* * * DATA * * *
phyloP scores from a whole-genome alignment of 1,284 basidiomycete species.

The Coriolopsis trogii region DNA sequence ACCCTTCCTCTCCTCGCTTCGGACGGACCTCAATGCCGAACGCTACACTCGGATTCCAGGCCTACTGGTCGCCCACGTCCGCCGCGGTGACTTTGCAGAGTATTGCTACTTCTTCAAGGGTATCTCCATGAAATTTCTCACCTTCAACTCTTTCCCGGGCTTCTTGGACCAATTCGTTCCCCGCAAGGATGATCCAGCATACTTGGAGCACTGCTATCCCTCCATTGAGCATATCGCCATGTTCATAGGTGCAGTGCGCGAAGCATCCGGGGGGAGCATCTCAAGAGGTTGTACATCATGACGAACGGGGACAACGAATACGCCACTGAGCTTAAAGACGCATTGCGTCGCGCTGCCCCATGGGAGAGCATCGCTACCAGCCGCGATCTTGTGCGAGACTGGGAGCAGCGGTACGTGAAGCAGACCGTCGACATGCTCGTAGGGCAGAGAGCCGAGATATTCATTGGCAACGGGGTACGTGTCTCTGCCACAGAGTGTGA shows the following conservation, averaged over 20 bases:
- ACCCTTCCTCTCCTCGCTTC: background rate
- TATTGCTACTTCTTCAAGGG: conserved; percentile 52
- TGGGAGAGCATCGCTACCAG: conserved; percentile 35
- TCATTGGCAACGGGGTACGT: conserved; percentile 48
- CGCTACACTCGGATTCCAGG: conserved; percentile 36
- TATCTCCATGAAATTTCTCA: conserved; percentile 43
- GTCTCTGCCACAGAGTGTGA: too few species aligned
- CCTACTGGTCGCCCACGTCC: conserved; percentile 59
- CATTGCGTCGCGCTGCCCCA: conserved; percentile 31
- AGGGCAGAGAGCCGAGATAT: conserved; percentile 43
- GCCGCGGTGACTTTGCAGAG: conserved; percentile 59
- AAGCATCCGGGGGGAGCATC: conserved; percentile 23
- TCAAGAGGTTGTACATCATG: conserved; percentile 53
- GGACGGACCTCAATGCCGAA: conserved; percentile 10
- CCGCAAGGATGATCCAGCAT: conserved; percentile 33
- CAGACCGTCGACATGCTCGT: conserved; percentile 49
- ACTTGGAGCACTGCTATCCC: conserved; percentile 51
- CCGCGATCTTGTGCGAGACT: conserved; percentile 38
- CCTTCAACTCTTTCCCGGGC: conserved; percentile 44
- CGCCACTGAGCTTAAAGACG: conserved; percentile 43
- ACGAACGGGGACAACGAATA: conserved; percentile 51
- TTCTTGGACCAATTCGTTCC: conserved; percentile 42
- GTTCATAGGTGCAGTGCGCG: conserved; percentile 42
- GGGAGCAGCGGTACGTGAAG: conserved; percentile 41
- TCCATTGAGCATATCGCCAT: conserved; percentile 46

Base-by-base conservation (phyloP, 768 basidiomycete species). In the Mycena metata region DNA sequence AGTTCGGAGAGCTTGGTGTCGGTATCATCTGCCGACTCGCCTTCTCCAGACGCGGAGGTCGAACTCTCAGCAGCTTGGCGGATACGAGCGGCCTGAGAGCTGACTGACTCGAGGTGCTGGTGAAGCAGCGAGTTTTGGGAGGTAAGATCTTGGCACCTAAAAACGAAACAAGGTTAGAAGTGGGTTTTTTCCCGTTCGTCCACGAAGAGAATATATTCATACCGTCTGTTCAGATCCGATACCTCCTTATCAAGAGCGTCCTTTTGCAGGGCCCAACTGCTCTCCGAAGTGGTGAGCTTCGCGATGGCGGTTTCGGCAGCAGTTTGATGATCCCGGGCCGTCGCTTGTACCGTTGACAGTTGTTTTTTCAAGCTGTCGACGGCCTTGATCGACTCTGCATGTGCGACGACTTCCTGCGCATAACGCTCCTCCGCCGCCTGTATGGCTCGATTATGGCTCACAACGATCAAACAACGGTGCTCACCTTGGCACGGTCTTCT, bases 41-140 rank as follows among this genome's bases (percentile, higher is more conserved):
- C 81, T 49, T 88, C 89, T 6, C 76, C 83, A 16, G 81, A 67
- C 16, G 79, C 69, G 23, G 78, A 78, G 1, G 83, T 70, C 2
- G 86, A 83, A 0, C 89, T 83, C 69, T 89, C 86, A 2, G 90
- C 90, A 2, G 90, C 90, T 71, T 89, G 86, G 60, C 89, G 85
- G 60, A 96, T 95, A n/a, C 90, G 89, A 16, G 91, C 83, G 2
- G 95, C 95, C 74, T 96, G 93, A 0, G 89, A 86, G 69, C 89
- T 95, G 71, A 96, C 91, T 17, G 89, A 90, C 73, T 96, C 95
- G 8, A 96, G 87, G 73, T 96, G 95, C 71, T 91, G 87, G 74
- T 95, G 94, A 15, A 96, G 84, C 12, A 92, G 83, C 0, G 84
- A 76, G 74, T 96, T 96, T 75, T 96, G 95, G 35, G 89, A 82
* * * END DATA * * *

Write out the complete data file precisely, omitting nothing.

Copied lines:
phyloP scores from a whole-genome alignment of 1,284 basidiomycete species.

The Coriolopsis trogii region DNA sequence ACCCTTCCTCTCCTCGCTTCGGACGGACCTCAATGCCGAACGCTACACTCGGATTCCAGGCCTACTGGTCGCCCACGTCCGCCGCGGTGACTTTGCAGAGTATTGCTACTTCTTCAAGGGTATCTCCATGAAATTTCTCACCTTCAACTCTTTCCCGGGCTTCTTGGACCAATTCGTTCCCCGCAAGGATGATCCAGCATACTTGGAGCACTGCTATCCCTCCATTGAGCATATCGCCATGTTCATAGGTGCAGTGCGCGAAGCATCCGGGGGGAGCATCTCAAGAGGTTGTACATCATGACGAACGGGGACAACGAATACGCCACTGAGCTTAAAGACGCATTGCGTCGCGCTGCCCCATGGGAGAGCATCGCTACCAGCCGCGATCTTGTGCGAGACTGGGAGCAGCGGTACGTGAAGCAGACCGTCGACATGCTCGTAGGGCAGAGAGCCGAGATATTCATTGGCAACGGGGTACGTGTCTCTGCCACAGAGTGTGA shows the following conservation, averaged over 20 bases:
- ACCCTTCCTCTCCTCGCTTC: background rate
- TATTGCTACTTCTTCAAGGG: conserved; percentile 52
- TGGGAGAGCATCGCTACCAG: conserved; percentile 35
- TCATTGGCAACGGGGTACGT: conserved; percentile 48
- CGCTACACTCGGATTCCAGG: conserved; percentile 36
- TATCTCCATGAAATTTCTCA: conserved; percentile 43
- GTCTCTGCCACAGAGTGTGA: too few species aligned
- CCTACTGGTCGCCCACGTCC: conserved; percentile 59
- CATTGCGTCGCGCTGCCCCA: conserved; percentile 31
- AGGGCAGAGAGCCGAGATAT: conserved; percentile 43
- GCCGCGGTGACTTTGCAGAG: conserved; percentile 59
- AAGCATCCGGGGGGAGCATC: conserved; percentile 23
- TCAAGAGGTTGTACATCATG: conserved; percentile 53
- GGACGGACCTCAATGCCGAA: conserved; percentile 10
- CCGCAAGGATGATCCAGCAT: conserved; percentile 33
- CAGACCGTCGACATGCTCGT: conserved; percentile 49
- ACTTGGAGCACTGCTATCCC: conserved; percentile 51
- CCGCGATCTTGTGCGAGACT: conserved; percentile 38
- CCTTCAACTCTTTCCCGGGC: conserved; percentile 44
- CGCCACTGAGCTTAAAGACG: conserved; percentile 43
- ACGAACGGGGACAACGAATA: conserved; percentile 51
- TTCTTGGACCAATTCGTTCC: conserved; percentile 42
- GTTCATAGGTGCAGTGCGCG: conserved; percentile 42
- GGGAGCAGCGGTACGTGAAG: conserved; percentile 41
- TCCATTGAGCATATCGCCAT: conserved; percentile 46

Base-by-base conservation (phyloP, 768 basidiomycete species). In the Mycena metata region DNA sequence AGTTCGGAGAGCTTGGTGTCGGTATCATCTGCCGACTCGCCTTCTCCAGACGCGGAGGTCGAACTCTCAGCAGCTTGGCGGATACGAGCGGCCTGAGAGCTGACTGACTCGAGGTGCTGGTGAAGCAGCGAGTTTTGGGAGGTAAGATCTTGGCACCTAAAAACGAAACAAGGTTAGAAGTGGGTTTTTTCCCGTTCGTCCACGAAGAGAATATATTCATACCGTCTGTTCAGATCCGATACCTCCTTATCAAGAGCGTCCTTTTGCAGGGCCCAACTGCTCTCCGAAGTGGTGAGCTTCGCGATGGCGGTTTCGGCAGCAGTTTGATGATCCCGGGCCGTCGCTTGTACCGTTGACAGTTGTTTTTTCAAGCTGTCGACGGCCTTGATCGACTCTGCATGTGCGACGACTTCCTGCGCATAACGCTCCTCCGCCGCCTGTATGGCTCGATTATGGCTCACAACGATCAAACAACGGTGCTCACCTTGGCACGGTCTTCT, bases 41-140 rank as follows among this genome's bases (percentile, higher is more conserved):
- C 81, T 49, T 88, C 89, T 6, C 76, C 83, A 16, G 81, A 67
- C 16, G 79, C 69, G 23, G 78, A 78, G 1, G 83, T 70, C 2
- G 86, A 83, A 0, C 89, T 83, C 69, T 89, C 86, A 2, G 90
- C 90, A 2, G 90, C 90, T 71, T 89, G 86, G 60, C 89, G 85
- G 60, A 96, T 95, A n/a, C 90, G 89, A 16, G 91, C 83, G 2
- G 95, C 95, C 74, T 96, G 93, A 0, G 89, A 86, G 69, C 89
- T 95, G 71, A 96, C 91, T 17, G 89, A 90, C 73, T 96, C 95
- G 8, A 96, G 87, G 73, T 96, G 95, C 71, T 91, G 87, G 74
- T 95, G 94, A 15, A 96, G 84, C 12, A 92, G 83, C 0, G 84
- A 76, G 74, T 96, T 96, T 75, T 96, G 95, G 35, G 89, A 82